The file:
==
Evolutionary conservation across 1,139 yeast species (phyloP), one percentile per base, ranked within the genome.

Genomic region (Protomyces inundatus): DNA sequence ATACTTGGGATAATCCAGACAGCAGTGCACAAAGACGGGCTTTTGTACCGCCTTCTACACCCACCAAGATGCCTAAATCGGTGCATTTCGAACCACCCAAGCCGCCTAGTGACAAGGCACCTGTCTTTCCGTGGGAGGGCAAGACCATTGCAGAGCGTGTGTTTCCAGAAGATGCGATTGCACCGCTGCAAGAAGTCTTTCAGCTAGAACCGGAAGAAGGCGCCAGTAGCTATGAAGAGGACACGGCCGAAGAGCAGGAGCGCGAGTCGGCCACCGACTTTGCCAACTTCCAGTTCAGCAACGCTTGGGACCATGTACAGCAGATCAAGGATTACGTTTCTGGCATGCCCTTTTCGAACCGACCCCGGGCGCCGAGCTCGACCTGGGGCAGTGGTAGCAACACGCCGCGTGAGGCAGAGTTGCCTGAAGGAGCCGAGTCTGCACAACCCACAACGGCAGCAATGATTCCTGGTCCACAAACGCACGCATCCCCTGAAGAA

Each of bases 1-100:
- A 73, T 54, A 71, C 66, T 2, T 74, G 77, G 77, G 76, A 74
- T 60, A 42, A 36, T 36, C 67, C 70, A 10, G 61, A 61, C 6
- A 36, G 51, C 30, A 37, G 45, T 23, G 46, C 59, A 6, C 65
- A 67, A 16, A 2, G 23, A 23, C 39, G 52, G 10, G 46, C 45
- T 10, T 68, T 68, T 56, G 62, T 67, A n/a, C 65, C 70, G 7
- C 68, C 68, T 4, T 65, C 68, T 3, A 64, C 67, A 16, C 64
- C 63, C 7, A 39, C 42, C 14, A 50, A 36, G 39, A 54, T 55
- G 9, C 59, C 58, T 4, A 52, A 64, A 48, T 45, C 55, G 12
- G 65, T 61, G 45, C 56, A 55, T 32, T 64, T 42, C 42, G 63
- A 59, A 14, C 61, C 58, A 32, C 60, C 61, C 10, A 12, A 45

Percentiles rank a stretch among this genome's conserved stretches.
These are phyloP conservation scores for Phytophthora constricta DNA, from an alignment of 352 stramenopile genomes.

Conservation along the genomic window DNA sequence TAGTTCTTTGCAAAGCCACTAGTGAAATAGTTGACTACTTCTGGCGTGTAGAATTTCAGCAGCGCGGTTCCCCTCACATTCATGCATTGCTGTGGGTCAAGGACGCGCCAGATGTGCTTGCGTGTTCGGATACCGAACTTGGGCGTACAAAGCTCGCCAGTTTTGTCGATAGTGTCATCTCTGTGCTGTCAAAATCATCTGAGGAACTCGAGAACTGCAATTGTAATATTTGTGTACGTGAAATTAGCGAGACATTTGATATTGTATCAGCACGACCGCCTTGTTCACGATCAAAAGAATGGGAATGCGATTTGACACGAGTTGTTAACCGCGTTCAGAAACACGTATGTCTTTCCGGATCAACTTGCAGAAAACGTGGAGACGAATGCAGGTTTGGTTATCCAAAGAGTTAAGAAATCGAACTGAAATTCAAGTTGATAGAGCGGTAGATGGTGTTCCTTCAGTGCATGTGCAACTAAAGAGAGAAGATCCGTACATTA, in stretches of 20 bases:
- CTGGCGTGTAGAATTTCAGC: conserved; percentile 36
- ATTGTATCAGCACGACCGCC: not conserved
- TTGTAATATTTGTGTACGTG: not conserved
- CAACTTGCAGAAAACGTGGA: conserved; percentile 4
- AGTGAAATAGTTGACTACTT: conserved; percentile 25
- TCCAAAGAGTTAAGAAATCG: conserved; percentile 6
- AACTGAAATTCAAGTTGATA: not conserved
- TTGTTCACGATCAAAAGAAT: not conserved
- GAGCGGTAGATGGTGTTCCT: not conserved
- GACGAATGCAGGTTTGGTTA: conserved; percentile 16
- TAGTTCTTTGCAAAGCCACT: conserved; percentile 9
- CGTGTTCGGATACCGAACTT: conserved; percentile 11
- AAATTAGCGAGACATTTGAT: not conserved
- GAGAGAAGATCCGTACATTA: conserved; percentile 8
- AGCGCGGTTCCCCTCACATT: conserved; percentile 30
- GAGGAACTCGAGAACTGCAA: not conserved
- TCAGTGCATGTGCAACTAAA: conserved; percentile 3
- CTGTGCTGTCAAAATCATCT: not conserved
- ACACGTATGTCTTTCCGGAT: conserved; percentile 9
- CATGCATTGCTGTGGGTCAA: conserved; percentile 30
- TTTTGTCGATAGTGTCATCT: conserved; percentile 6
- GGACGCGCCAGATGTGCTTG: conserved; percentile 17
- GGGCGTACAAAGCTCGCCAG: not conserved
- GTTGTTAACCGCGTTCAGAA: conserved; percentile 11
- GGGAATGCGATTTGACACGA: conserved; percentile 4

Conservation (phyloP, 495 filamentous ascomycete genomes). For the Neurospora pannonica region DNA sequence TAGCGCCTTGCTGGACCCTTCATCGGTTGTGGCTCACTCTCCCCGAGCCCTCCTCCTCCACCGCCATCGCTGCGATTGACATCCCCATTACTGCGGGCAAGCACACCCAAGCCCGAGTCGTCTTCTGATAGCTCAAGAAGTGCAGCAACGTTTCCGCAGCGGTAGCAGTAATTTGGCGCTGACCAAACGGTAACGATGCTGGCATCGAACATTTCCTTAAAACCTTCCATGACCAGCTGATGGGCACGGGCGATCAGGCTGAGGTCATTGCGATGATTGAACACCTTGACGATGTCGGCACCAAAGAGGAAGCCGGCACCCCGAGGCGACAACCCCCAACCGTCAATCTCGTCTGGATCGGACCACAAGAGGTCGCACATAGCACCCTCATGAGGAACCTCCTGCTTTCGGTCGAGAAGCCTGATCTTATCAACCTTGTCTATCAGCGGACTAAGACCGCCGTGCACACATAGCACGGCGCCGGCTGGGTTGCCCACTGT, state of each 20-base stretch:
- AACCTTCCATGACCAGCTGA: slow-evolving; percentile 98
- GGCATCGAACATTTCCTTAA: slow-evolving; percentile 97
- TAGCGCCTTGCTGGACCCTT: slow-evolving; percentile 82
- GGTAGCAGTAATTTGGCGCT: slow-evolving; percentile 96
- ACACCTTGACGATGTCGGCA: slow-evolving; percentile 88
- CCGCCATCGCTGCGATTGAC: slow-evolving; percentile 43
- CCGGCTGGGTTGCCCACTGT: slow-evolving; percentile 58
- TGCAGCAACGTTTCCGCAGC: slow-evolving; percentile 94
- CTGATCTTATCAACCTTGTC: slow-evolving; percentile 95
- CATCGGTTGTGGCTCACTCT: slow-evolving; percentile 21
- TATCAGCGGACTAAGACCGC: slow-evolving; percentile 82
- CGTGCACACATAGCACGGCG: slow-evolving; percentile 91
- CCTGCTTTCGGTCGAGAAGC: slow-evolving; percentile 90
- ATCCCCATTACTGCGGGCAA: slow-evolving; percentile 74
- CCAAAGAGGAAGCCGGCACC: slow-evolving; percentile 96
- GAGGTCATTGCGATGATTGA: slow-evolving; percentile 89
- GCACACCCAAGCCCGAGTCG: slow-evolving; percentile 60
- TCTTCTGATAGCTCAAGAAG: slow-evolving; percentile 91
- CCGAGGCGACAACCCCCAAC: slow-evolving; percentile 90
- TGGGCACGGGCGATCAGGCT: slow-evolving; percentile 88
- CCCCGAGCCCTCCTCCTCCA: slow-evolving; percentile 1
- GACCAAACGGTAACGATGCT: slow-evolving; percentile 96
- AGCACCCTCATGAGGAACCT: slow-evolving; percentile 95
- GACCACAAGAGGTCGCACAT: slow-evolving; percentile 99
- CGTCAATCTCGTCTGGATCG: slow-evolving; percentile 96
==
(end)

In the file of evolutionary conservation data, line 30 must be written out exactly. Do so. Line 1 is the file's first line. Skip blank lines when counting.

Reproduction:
- GAGAGAAGATCCGTACATTA: conserved; percentile 8